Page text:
By Michael E. Miller
By Ryan Yousefi
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By Sabrina Rodriguez
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Often the banter is less friendly. Azucena says that when someone tries to muscle in on her turf, she responds with a tabaquera tipo nicaragiense, a type of verbal assault perfected in her native land. "They've never heard anything like it before," she laughs, revealing massive amounts of dental gold. "Occasionally I have a problem, but most vendors know that this is my place."
Her friend Dominga Rivera, who sells hot dogs not far down First Avenue in front of the Claude D. Pepper federal building, agrees. "We figure that if someone has put up with rain and wind and blazing heat for years," Rivera says, "you have to respect their spot."
But for every old-timer such as Rivera or Azucena, there is a vulnerable newcomer like Cesar Mondrag centsn. Ignorant of the city's policy or aware that it goes largely unenforced, these vendors say they have paid, not only for their carts, but for the sidewalk they rest on. Just as often, a disillusioned vendor will attempt to recoup an investment through resale. One woman says that a year ago, when she first set up her cart on SE First Avenue, she was accosted by a vendor who claimed to have paid for the spot and who wanted to resell it for $2500. Rather than pony up the amount, the woman moved to another corner.
"You hear rumors of these transactions," confirms Wally Lee, an assistant city manager and the director of Public Works. "But so far we've never received any kind of official complaint. People will tell you that spots have been sold, but they will never get specific. They will never give names."
The DDA's Henry Johnson, too, laments all the abuses. But aside from claiming to spend a great deal of his time speaking with the vendors, he seems uninterested in investigating instances of possible fraud, and says he knows of no evidence against anyone in particular. "My personal feeling is that whoever is controlling this thing is taking advantage of folks who are ignorant of the laws," he says, pointing out that the vast majority of vendors are Central and South Americans, many of whom are undocumented workers. "They don't know it's illegal when someone says, 'I'll give you this spot for 5000 or 10,000 dollars.' Others prey off them, but because these are cash transactions, they are very hard to prove. The police can't do anything unless the people file formal charges. And people don't file formal charges because they don't know the process."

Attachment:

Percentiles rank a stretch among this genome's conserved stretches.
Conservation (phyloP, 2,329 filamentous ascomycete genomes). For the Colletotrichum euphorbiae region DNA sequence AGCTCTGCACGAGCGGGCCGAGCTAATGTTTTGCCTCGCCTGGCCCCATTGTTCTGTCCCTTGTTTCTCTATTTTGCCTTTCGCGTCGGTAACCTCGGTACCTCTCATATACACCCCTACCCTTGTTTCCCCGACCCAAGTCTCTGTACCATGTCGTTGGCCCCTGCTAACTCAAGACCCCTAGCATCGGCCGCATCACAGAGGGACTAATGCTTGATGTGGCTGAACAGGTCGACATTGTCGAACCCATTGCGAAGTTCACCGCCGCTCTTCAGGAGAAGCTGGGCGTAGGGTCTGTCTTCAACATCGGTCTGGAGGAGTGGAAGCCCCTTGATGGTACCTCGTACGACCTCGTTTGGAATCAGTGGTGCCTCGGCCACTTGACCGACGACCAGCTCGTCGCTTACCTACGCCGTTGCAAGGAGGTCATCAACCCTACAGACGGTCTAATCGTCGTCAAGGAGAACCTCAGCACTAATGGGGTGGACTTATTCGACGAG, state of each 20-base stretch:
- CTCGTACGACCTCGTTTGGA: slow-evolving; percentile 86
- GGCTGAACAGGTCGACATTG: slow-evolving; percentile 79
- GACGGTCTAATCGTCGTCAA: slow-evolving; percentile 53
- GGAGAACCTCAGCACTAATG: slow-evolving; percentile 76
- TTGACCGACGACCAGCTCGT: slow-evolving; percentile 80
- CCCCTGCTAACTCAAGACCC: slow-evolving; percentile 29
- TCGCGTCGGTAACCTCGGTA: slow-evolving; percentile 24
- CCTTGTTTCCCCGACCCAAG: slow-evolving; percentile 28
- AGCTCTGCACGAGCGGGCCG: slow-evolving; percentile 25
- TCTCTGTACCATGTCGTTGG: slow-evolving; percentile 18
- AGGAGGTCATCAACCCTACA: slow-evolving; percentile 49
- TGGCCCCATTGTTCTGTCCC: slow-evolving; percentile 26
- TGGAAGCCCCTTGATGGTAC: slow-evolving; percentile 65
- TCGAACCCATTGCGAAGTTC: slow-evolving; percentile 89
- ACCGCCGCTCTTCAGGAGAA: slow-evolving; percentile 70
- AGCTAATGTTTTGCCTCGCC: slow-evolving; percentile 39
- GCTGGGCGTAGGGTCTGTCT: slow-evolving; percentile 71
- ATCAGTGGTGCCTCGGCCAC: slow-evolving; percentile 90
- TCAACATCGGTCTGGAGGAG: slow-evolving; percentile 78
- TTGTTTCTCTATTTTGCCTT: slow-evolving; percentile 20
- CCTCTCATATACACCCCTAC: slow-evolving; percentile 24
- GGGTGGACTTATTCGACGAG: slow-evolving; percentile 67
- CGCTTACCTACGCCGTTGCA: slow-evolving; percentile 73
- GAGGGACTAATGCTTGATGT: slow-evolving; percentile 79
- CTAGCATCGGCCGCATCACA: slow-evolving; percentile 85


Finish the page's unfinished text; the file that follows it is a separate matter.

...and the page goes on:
Both Johnson and Lee are looking to the Miami City Commission to solve the vending problems, and the city attorney's office will soon begin preparing a new ordinance for downtown. Similar to legislation being proposed for Coconut Grove, it will probably call for a bidding system to formalize competition for spots. Details of the plan are still being worked out, but Lee says the ordinance will set a maximum bid and a term for which a spot can be held (most likely one year). If two or more peddlers offer the same amount for a spot, the winner will be selected at random.
Joel E. Maxwell, the assistant city attorney responsible for drawing up the proposal, says it may also include a provision limiting each company or individual to only one spot. "The idea is to try to get as much as possible for use of the public right-of-way and at the same time avoid locking out the little guys because they don't have as many assets," says Maxwell.
Wally Lee expects the commission to vote by December. "I have heard about people selling spaces. But I'm not interested in what has happened in the past," Lee says. "I feel that if we can just pass the ordinance, all of that will disappear."
The paneled wall beside Waldo Faura's desk suffers from an extreme case of plaque buildup. Among the scores of items nailed to it are commendations from the Fraternal Order of Police and the Better Business Bureau, and a Certificate of Program Completion from the University of Miami School of Business Administration. The gaps are littered with everything from old calendars to coffee-stained memos and newspaper clippings. Shining like a pearl amid the detritus is a photograph of Faura shaking hands with President Clinton. As a leader of Dade County's Republicans for Clinton during the presidential campaign, Faura will proudly tell you, he was one of those Cuban Americans invited to the White House to celebrate Cuban Independence Day this past May 20.
In his cramped office not far from his friend Amado Yaber's bodega, Faura speaks enthusiastically about his efforts to help vendors and his role as president of the Miami-Dade Vendors Association. He notes that some 120 hot dog vendors have paid $50 apiece for membership in the association, which is working to improve service in all of Dade County. (The county is home to an estimated 1000 licensed food vendors, according to the Division of Hotels and Restaurants. Some 300 of those are hot dog vendors, and officials guess that at least 100 more unlicensed vendors operate in Dade.) Many of the carts downtown sport green and orange umbrellas that bear the association's name, and its work has not gone unnoticed at city hall. Faura shows off a letter from Commissioner Victor De Yurre, dated May 17, 1993, congratulating him and his association for their good work.